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Rahul Mukherjee

English & Cinema Studies
University of Pennsylvania

Curriculum Vitae


Radiant Infrastructures such as atomic power plants and cell antennas activate an embodied and phenomenological notion of corruption. Radioactive nuclides emitted by nuclear reactors and electromagnetic fields generated by cell towers are feared to cause cancer and yet remain imperceptible to human senses. Such radiant energies power our lives and connect our phones, and yet at the same time seem to be uncannily entering into our lived environments, thus transgressing the purity of private-public and human-technology boundaries. Another kind of corruption that erupted during the environmental controversies related to the above-mentioned radiant technologies had to do with stakeholders unduly influencing media to either allay public apprehensions about invisible radiation or spread fear about its catastrophic effects. At one level, there were moral panics raised about such corruption, and yet at another level, corruption got recoded as tactic, performance, kinship, hospitality, and service. Considering the (postcolonial) specificity of India, I analyze both the political economy and cultural situated-ness of corruption, to argue that it is limiting to comprehend corruption as merely pathological or immoral because corruption can be part of informal workaround cultures and knowledge economies.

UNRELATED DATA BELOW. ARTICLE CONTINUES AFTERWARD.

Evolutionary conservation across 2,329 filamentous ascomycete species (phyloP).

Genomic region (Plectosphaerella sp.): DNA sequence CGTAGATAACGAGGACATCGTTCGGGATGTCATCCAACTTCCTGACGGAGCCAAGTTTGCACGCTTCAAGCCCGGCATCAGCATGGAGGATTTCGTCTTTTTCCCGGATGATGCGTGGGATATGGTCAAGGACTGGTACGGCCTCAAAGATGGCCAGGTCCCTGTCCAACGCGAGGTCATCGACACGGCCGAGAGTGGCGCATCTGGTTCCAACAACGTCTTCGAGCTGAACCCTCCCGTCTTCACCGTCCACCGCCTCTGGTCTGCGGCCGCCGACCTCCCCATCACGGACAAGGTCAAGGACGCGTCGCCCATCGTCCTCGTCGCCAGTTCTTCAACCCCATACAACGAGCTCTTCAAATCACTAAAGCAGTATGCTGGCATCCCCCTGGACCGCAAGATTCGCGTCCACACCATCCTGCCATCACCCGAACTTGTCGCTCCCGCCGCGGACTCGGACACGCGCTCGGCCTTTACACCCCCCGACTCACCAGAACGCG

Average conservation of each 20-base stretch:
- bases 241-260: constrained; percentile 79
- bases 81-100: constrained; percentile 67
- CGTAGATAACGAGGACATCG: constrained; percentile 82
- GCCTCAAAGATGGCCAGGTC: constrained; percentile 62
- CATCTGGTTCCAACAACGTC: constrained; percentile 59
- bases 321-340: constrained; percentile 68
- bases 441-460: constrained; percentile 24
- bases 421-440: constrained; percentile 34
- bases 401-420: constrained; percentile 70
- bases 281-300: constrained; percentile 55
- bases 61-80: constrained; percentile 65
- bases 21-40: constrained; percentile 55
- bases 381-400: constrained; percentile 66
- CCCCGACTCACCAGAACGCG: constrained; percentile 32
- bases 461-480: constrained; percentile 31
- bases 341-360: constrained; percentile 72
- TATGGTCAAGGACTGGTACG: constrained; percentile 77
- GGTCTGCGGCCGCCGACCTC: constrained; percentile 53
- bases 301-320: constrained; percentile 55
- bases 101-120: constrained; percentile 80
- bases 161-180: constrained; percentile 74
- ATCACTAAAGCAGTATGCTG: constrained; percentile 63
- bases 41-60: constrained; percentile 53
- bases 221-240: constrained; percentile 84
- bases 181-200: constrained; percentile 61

Rahul Mukherjee is the Dick Wolf Assistant Professor of Television and New Media Studies in the Cinema and Media Studies program (Department of English) at University of Pennsylvania. His book project examines environmental controversies related to radiant infrastructures such as nuclear reactors and cell antennas, which irradiate promises of development and simultaneously generate intense fears of carcinogenic radiations. His writings have appeared in the journals Media, Culture & Society, BioScope, New Media & Society, and Science, Technology & Human Values and several other edited collections and online journals. Drawing on the conceptual lenses of infrastructure studies, media anthropology, and environmental humanities, he has been studying public cultures of uncertainty about disruptive technologies by attending to frameworks concerned with affect, media practices, and relational ontologies. Rahul has been part of a collaborative project exploring ICT usage in Zambia and more recently has embarked on another fieldwork researching the use of memory cards and memory sticks as part of mobile media assemblages affording circulation of vernacular music videos in India.

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